Sermon Series: One
Sermon Title: Anger
Gary R. Collins, Christian Counseling 3rd ed.
Jay E. Adams, The Christian Counselors Manual, The Practice of Nouthetic Counseling
Definition and Ideas: An emotional state, experienced by everyone, but difficult to define. (APA) Anger is an emotion characterized by antagonism toward someone or something you feel has deliberately done you wrong. Anger can be a good thing. It can give you a way to express negative feelings, for example, or motivate you to find solutions to problems. But excessive anger can cause problems. Increased blood pressure and other physical changes associated with anger make it difficult to think straight and harm your physical and mental health.
· Anger occurs in varying forms and degrees of intensity-from mild annoyance or feelings of aggravation to violent rage.
· Anger may be hidden on the inside or expressed openly and freely.
· Anger may be of short duration or it may persist for decades in the form of bitterness, resentment or hatred.
· Anger can be destructive if it persists in the form of aggression or revenge, but it also can be constructive if it motivates to correct injustice or think creatively.
· Anger, openly displayed, deliberately hidden from others, or unconsciously expressed, is at the root of many psychological, interpersonal, physical, and spiritual problems.
· Anger is a leading cause of depression, accidents, road rage, sickness, inefficiency, anxiety, grief, marital conflict or interpersonal tension.
· Anger is a root of every degree of conflict from terrorism, to war, to family strife, to church splits.
Anger in the Bible:
1. Anger is mentioned over 600 times in the Old Testament. The Bible speaks of God’s anger, fury, and wrath more than it does his love and tenderness.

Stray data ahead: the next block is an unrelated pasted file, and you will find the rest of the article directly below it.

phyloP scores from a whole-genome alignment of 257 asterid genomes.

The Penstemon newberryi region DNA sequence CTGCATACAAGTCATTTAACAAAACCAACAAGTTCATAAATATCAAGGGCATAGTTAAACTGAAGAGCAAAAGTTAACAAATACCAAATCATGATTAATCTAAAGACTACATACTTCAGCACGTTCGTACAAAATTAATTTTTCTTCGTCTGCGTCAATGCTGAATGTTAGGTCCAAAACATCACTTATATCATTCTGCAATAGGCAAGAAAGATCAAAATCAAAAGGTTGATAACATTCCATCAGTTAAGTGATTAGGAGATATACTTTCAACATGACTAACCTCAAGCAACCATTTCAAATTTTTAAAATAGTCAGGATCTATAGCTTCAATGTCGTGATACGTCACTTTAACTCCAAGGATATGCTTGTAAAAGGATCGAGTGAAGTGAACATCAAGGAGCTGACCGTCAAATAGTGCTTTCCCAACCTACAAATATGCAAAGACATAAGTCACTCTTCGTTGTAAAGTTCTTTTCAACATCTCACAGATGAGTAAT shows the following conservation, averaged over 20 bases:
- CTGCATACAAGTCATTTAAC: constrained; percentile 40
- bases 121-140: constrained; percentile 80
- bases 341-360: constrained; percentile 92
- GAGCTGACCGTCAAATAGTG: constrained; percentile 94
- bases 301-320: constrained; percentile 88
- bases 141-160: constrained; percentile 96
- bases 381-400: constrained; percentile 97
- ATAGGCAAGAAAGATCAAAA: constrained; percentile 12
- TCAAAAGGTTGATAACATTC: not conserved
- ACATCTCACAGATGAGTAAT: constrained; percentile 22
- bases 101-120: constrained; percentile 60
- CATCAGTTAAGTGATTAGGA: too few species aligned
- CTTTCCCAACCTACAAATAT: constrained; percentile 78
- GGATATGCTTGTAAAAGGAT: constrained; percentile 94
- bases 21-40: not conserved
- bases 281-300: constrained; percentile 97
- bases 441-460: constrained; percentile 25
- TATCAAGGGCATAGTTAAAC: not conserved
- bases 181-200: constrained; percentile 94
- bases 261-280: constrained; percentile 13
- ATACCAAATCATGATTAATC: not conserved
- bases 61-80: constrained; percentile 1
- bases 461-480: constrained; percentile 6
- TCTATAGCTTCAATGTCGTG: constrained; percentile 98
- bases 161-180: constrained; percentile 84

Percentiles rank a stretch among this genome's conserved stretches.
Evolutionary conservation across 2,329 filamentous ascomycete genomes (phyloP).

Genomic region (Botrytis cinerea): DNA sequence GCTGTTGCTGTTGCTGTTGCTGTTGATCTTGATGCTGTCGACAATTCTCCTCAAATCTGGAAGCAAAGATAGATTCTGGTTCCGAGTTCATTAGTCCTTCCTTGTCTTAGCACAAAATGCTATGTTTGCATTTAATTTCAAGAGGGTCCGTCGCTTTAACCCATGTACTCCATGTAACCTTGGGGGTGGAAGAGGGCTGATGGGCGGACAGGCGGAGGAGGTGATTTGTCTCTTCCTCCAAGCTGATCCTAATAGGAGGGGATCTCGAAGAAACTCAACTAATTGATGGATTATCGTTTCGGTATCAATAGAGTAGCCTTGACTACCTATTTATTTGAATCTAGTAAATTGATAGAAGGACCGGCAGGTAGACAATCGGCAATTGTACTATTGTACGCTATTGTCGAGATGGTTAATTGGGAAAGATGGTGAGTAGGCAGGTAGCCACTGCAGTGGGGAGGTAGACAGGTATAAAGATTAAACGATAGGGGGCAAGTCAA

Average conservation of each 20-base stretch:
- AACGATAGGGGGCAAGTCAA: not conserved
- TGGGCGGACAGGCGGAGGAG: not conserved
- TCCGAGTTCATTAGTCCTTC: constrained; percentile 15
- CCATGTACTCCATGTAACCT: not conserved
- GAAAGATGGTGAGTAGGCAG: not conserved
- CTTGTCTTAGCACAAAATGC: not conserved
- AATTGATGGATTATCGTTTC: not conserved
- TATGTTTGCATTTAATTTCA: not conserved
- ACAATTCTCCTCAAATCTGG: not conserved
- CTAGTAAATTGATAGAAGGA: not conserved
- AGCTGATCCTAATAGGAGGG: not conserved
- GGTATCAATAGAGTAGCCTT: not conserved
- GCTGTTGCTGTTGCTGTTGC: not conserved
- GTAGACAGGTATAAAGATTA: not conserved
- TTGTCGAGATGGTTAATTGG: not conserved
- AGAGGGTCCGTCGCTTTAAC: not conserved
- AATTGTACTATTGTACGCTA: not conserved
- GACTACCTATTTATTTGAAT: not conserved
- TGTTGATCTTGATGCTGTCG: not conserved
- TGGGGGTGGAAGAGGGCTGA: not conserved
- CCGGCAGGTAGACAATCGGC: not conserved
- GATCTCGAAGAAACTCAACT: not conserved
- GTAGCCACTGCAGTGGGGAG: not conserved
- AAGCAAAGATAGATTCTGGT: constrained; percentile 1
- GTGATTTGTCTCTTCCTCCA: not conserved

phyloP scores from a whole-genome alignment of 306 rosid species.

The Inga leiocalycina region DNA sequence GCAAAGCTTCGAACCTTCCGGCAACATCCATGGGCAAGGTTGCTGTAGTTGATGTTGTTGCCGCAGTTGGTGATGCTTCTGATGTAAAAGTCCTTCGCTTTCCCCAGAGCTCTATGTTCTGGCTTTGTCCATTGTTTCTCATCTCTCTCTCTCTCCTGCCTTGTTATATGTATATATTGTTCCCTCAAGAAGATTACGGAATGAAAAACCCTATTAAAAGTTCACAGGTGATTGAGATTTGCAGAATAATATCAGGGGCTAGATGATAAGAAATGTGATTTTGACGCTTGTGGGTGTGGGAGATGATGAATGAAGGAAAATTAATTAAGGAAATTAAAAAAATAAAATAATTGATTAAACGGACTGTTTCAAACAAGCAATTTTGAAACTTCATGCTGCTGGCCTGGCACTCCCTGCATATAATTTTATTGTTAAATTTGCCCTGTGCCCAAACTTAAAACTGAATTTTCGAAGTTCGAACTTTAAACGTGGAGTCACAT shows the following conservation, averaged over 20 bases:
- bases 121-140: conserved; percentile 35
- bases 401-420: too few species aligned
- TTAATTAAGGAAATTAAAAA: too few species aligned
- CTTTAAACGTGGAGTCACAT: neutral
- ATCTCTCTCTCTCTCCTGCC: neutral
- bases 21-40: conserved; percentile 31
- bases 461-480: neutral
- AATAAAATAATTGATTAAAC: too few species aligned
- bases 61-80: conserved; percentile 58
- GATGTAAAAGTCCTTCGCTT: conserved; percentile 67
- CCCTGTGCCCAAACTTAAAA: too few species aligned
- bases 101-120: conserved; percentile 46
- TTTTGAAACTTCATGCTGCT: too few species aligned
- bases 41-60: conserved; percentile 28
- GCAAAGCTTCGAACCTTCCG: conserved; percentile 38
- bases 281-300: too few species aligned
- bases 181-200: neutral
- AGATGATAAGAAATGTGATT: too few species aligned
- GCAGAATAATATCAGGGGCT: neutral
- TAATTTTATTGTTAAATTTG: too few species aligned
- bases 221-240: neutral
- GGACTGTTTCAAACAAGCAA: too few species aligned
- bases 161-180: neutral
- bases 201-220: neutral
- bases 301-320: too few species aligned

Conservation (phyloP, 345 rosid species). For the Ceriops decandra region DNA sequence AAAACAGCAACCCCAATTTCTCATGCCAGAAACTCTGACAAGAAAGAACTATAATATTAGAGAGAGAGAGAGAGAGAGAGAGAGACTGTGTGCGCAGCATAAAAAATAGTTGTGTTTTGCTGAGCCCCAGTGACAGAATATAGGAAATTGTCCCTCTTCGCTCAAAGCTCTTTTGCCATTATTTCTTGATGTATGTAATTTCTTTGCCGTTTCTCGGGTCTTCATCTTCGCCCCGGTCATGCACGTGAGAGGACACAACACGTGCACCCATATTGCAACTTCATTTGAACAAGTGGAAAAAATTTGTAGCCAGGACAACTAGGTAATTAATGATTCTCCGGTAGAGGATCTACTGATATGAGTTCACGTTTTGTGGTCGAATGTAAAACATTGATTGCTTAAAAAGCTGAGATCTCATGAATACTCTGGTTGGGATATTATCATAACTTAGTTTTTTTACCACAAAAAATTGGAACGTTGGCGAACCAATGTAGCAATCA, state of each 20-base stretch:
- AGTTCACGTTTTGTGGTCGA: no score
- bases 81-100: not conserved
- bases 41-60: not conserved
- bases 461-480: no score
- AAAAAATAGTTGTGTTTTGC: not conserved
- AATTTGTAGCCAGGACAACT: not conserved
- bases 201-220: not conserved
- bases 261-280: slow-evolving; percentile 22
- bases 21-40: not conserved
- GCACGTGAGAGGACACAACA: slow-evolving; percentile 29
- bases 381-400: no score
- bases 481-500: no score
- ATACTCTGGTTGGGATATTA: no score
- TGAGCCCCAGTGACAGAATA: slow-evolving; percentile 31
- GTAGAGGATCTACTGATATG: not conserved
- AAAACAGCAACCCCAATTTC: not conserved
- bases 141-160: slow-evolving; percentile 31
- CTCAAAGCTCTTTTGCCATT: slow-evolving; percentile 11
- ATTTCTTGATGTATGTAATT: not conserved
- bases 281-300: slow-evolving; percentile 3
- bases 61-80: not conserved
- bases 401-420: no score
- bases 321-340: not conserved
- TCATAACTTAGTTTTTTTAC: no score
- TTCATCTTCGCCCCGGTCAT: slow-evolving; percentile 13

a. Because anger is an attribute of God we cannot conclude that anger, in itself, is bad. Because God is holy we must conclude that divine anger is good. God’s anger is controlled and consistent with his love and mercy.
b. It should be noted that often God withholds his anger and extends mercy to the sinner.
c. Because God is all knowing he never misrepresents or misinterprets a situation, never feels threatened, never loses control, and always displays anger due to sin and injustice.
d. Humans have imperfect knowledge, often misrepresent and misinterpret situations, may feel threatened and can easily lose control. As such humans are warned about anger (Eph. 4:26-27).
2. Biblical conclusions about human anger:
a. Human anger is normal and not necessarily sinful. We are created in the image of God and like him we can become angry. Jesus displayed righteous anger (Matthew 12:12-13, John 2:13-17).
b. Human anger may result in a faulty perception. Because we do not have “all” facts we are prone to jump to incorrect conclusions.
c. Human anger can easily, and often does, lead to sin. This is why the Bible often directs us to turn away from anger (Psalm 37:8). Sins of anger:
i. Vengeance – Deut. 32:35
ii. Abuse – physical, emotional, or verbal –
1. The Bible considers actions done out of anger to be dangerous and foolish (Prov. 14:17)
2. The Bible calls for verbal control (James 1:19)
3. The Bible warns about the influence of constantly being around abusive and angry people (Prov. 22:24-25)
iii. Subtle aggression such as gossip
iv. Withdrawal – Failing to express anger can be sinful if it is done so in deceit (Prov. 26:24-26). Though it may appear different, the actions of many adults who withdraw are born from the same motives as a child in a temper tantrum.
d. Human anger can be used for good especially if it leads to confrontation, rebuke and repentance (Luke 17:3-4)
e. Human anger can be controlled
i. Acknowledge anger (Eph. 4:31 – before it can be put away it must be recognized).
ii. Take time to think before responding (Prov. 15:28, Psalm 73 – the Psalmist brings his bitterness to God as a means of expression and finding new perspective).
iii. Be sure to focus anger on problems not people (yet this does not mean we are forbidden to confront people).
1. Anger can be particularly destructive in marriage.
2. Couples can become accusatory and resentful.
3. It is important to exercise humility and self-control as words can be extremely hurtful (Proverbs 15:1).
iv. Be ready to confess sin and offer forgiveness freely (James 5:16).
v. Resist dwelling on revenge (1 Peter 2:23).
vi. Foster love (1 Cor. 13:4-5; Prov. 10:12).